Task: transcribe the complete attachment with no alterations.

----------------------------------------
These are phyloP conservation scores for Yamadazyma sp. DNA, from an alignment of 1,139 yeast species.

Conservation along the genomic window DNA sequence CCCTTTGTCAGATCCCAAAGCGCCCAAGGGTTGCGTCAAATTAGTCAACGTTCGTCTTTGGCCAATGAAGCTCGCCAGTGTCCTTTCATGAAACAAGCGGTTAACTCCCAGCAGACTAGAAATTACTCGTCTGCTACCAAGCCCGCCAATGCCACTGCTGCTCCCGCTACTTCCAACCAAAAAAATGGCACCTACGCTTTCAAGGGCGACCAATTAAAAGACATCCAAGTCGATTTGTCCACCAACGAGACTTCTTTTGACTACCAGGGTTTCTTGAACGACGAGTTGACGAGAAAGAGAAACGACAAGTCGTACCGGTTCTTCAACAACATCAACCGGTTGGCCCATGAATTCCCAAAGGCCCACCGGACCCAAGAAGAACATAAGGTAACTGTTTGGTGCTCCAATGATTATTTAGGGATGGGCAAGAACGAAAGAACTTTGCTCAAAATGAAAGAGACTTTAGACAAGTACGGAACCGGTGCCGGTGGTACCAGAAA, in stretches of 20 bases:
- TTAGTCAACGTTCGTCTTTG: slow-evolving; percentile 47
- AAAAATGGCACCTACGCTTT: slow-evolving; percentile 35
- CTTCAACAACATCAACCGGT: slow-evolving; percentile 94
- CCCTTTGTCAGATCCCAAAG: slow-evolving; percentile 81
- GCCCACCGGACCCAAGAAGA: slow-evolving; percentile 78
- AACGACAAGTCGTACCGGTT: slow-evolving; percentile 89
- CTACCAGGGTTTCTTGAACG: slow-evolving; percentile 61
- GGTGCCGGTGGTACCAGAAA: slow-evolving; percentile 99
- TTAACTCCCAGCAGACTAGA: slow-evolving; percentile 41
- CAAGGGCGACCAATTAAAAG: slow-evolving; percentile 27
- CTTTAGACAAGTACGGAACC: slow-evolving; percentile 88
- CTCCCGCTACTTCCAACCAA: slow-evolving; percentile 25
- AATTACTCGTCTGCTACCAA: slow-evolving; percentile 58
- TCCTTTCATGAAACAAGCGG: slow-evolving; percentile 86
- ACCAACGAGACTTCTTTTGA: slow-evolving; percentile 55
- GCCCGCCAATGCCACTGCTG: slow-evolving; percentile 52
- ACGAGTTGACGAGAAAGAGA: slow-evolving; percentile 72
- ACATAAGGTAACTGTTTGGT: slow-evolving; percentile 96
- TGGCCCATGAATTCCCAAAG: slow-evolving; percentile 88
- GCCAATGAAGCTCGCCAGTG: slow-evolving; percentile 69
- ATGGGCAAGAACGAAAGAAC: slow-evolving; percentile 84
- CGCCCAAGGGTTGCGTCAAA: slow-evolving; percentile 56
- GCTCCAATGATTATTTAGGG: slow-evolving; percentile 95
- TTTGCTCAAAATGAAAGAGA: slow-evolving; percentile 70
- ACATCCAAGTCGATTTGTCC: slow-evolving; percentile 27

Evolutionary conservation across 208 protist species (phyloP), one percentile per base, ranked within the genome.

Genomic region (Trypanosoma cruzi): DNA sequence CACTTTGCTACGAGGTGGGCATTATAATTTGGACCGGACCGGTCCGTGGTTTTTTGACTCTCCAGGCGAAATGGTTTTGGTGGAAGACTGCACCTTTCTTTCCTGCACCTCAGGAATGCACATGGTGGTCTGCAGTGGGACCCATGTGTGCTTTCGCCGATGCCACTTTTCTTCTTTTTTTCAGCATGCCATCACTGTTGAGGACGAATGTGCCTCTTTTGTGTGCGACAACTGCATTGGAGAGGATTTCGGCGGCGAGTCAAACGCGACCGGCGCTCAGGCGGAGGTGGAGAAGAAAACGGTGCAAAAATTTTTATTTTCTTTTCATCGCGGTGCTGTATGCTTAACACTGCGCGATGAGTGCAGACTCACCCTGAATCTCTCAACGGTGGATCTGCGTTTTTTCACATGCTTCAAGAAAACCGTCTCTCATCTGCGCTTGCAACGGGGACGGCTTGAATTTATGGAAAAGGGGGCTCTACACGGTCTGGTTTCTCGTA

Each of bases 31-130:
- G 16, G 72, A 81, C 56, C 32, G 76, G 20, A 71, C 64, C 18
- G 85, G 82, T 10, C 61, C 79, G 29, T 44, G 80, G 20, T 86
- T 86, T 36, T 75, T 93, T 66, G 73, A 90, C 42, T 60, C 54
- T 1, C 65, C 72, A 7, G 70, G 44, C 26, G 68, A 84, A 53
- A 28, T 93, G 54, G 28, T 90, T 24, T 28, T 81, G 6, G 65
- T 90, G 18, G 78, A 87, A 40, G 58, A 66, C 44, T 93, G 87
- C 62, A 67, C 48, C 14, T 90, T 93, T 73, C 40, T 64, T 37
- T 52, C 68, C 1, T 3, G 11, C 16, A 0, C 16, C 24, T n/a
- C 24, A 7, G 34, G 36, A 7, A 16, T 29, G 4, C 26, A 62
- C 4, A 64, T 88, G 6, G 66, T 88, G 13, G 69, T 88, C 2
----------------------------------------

These are phyloP conservation scores for Yamadazyma sp. DNA, from an alignment of 1,139 yeast species.

Conservation along the genomic window DNA sequence CCCTTTGTCAGATCCCAAAGCGCCCAAGGGTTGCGTCAAATTAGTCAACGTTCGTCTTTGGCCAATGAAGCTCGCCAGTGTCCTTTCATGAAACAAGCGGTTAACTCCCAGCAGACTAGAAATTACTCGTCTGCTACCAAGCCCGCCAATGCCACTGCTGCTCCCGCTACTTCCAACCAAAAAAATGGCACCTACGCTTTCAAGGGCGACCAATTAAAAGACATCCAAGTCGATTTGTCCACCAACGAGACTTCTTTTGACTACCAGGGTTTCTTGAACGACGAGTTGACGAGAAAGAGAAACGACAAGTCGTACCGGTTCTTCAACAACATCAACCGGTTGGCCCATGAATTCCCAAAGGCCCACCGGACCCAAGAAGAACATAAGGTAACTGTTTGGTGCTCCAATGATTATTTAGGGATGGGCAAGAACGAAAGAACTTTGCTCAAAATGAAAGAGACTTTAGACAAGTACGGAACCGGTGCCGGTGGTACCAGAAA, in stretches of 20 bases:
- TTAGTCAACGTTCGTCTTTG: slow-evolving; percentile 47
- AAAAATGGCACCTACGCTTT: slow-evolving; percentile 35
- CTTCAACAACATCAACCGGT: slow-evolving; percentile 94
- CCCTTTGTCAGATCCCAAAG: slow-evolving; percentile 81
- GCCCACCGGACCCAAGAAGA: slow-evolving; percentile 78
- AACGACAAGTCGTACCGGTT: slow-evolving; percentile 89
- CTACCAGGGTTTCTTGAACG: slow-evolving; percentile 61
- GGTGCCGGTGGTACCAGAAA: slow-evolving; percentile 99
- TTAACTCCCAGCAGACTAGA: slow-evolving; percentile 41
- CAAGGGCGACCAATTAAAAG: slow-evolving; percentile 27
- CTTTAGACAAGTACGGAACC: slow-evolving; percentile 88
- CTCCCGCTACTTCCAACCAA: slow-evolving; percentile 25
- AATTACTCGTCTGCTACCAA: slow-evolving; percentile 58
- TCCTTTCATGAAACAAGCGG: slow-evolving; percentile 86
- ACCAACGAGACTTCTTTTGA: slow-evolving; percentile 55
- GCCCGCCAATGCCACTGCTG: slow-evolving; percentile 52
- ACGAGTTGACGAGAAAGAGA: slow-evolving; percentile 72
- ACATAAGGTAACTGTTTGGT: slow-evolving; percentile 96
- TGGCCCATGAATTCCCAAAG: slow-evolving; percentile 88
- GCCAATGAAGCTCGCCAGTG: slow-evolving; percentile 69
- ATGGGCAAGAACGAAAGAAC: slow-evolving; percentile 84
- CGCCCAAGGGTTGCGTCAAA: slow-evolving; percentile 56
- GCTCCAATGATTATTTAGGG: slow-evolving; percentile 95
- TTTGCTCAAAATGAAAGAGA: slow-evolving; percentile 70
- ACATCCAAGTCGATTTGTCC: slow-evolving; percentile 27

Evolutionary conservation across 208 protist species (phyloP), one percentile per base, ranked within the genome.

Genomic region (Trypanosoma cruzi): DNA sequence CACTTTGCTACGAGGTGGGCATTATAATTTGGACCGGACCGGTCCGTGGTTTTTTGACTCTCCAGGCGAAATGGTTTTGGTGGAAGACTGCACCTTTCTTTCCTGCACCTCAGGAATGCACATGGTGGTCTGCAGTGGGACCCATGTGTGCTTTCGCCGATGCCACTTTTCTTCTTTTTTTCAGCATGCCATCACTGTTGAGGACGAATGTGCCTCTTTTGTGTGCGACAACTGCATTGGAGAGGATTTCGGCGGCGAGTCAAACGCGACCGGCGCTCAGGCGGAGGTGGAGAAGAAAACGGTGCAAAAATTTTTATTTTCTTTTCATCGCGGTGCTGTATGCTTAACACTGCGCGATGAGTGCAGACTCACCCTGAATCTCTCAACGGTGGATCTGCGTTTTTTCACATGCTTCAAGAAAACCGTCTCTCATCTGCGCTTGCAACGGGGACGGCTTGAATTTATGGAAAAGGGGGCTCTACACGGTCTGGTTTCTCGTA

Each of bases 31-130:
- G 16, G 72, A 81, C 56, C 32, G 76, G 20, A 71, C 64, C 18
- G 85, G 82, T 10, C 61, C 79, G 29, T 44, G 80, G 20, T 86
- T 86, T 36, T 75, T 93, T 66, G 73, A 90, C 42, T 60, C 54
- T 1, C 65, C 72, A 7, G 70, G 44, C 26, G 68, A 84, A 53
- A 28, T 93, G 54, G 28, T 90, T 24, T 28, T 81, G 6, G 65
- T 90, G 18, G 78, A 87, A 40, G 58, A 66, C 44, T 93, G 87
- C 62, A 67, C 48, C 14, T 90, T 93, T 73, C 40, T 64, T 37
- T 52, C 68, C 1, T 3, G 11, C 16, A 0, C 16, C 24, T n/a
- C 24, A 7, G 34, G 36, A 7, A 16, T 29, G 4, C 26, A 62
- C 4, A 64, T 88, G 6, G 66, T 88, G 13, G 69, T 88, C 2